I don’t know what the 4th of July meant to you as a child, but to us it always meant war. It was an arms race of burned fingers and fireworks. The city park was ablaze. Our house was situated on one of the surrounding streets and our backyard bled right into acres of grass, rusty playground equipment, and vandalized pavilions. The park was our backyard on Magnolia street, one we were constantly having to protect from invaders.
It felt like the wild west. The fields were littered with broken glass. Our garden was often robbed of its fruit, or sometimes just ransacked for the hell of it. We did our own damage, of course, beating the bark off trees with sports equipment and lighting grass fires.
Independence Day was no exception. Any time fireworks were being sold, there was violence to be had. There’s nothing like repeatedly flicking a depleted lighter with numb, burned fingers in the frigid black of New Year’s Eve while being charged by someone with a battery of Saturn Missiles. We’d carry lit punks in our teeth like machine gunners chomping a Parliament. Some of the rougher kids probably skipped the metaphor altogether and used a cig.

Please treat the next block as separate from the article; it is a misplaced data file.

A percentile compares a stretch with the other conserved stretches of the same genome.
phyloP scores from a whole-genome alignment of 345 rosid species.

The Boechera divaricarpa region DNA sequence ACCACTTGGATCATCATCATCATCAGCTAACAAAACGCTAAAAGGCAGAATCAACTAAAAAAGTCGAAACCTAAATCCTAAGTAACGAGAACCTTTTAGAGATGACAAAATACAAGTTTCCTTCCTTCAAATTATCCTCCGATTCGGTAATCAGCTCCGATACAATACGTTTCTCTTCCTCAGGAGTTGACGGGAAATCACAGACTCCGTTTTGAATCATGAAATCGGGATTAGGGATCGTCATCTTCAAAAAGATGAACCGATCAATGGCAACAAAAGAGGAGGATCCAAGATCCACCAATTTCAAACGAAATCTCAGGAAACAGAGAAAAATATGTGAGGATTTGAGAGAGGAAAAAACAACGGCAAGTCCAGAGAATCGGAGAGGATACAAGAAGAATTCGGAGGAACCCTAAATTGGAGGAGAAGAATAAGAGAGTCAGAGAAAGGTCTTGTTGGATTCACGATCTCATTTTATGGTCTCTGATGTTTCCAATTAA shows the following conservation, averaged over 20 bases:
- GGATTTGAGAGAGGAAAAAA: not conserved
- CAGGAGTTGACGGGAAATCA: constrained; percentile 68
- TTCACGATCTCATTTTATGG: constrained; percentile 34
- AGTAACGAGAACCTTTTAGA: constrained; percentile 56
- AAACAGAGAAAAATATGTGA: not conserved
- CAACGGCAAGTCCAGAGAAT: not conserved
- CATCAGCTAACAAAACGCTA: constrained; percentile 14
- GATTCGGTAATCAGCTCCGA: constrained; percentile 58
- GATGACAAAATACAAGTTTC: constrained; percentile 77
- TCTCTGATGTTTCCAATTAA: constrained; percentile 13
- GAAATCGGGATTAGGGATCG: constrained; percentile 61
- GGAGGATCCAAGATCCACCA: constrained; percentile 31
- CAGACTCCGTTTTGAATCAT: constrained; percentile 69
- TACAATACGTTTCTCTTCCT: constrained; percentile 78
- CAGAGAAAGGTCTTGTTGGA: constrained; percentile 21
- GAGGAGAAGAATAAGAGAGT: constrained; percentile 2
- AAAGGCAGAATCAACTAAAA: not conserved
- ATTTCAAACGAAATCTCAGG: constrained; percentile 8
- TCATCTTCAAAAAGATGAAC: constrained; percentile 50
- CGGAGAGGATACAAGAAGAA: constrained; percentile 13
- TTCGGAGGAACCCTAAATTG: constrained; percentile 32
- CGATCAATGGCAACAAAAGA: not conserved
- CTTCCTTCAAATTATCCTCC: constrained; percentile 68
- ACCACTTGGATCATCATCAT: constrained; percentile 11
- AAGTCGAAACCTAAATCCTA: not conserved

I do not know how we weren’t permanently maimed. We were burned plenty, first and second degree, and it wasn’t uncommon for a Roman Candle bazooka to backfire and end up cooking someone’s hand.
My aptly named friend, John Adams, had always invented some new contraption for firing bottle rockets without getting sparked. The other neighbor kids did, as well, and our innovation approached Butter Battle Book levels of ridiculousness. By our later teens we made grenades with medicine bottles and gunpowder. This was before, back when you could draw a map of the school on fire and maybe elicit a chuckle from your teacher. We just liked blowing shit up. Who doesn’t?
I salute all you old pyromaniacs, you engineers of grade school combustion. Here’s to unsupervised childhoods survived. Here’s to nitrate nostalgia. Here’s to fingers, intact.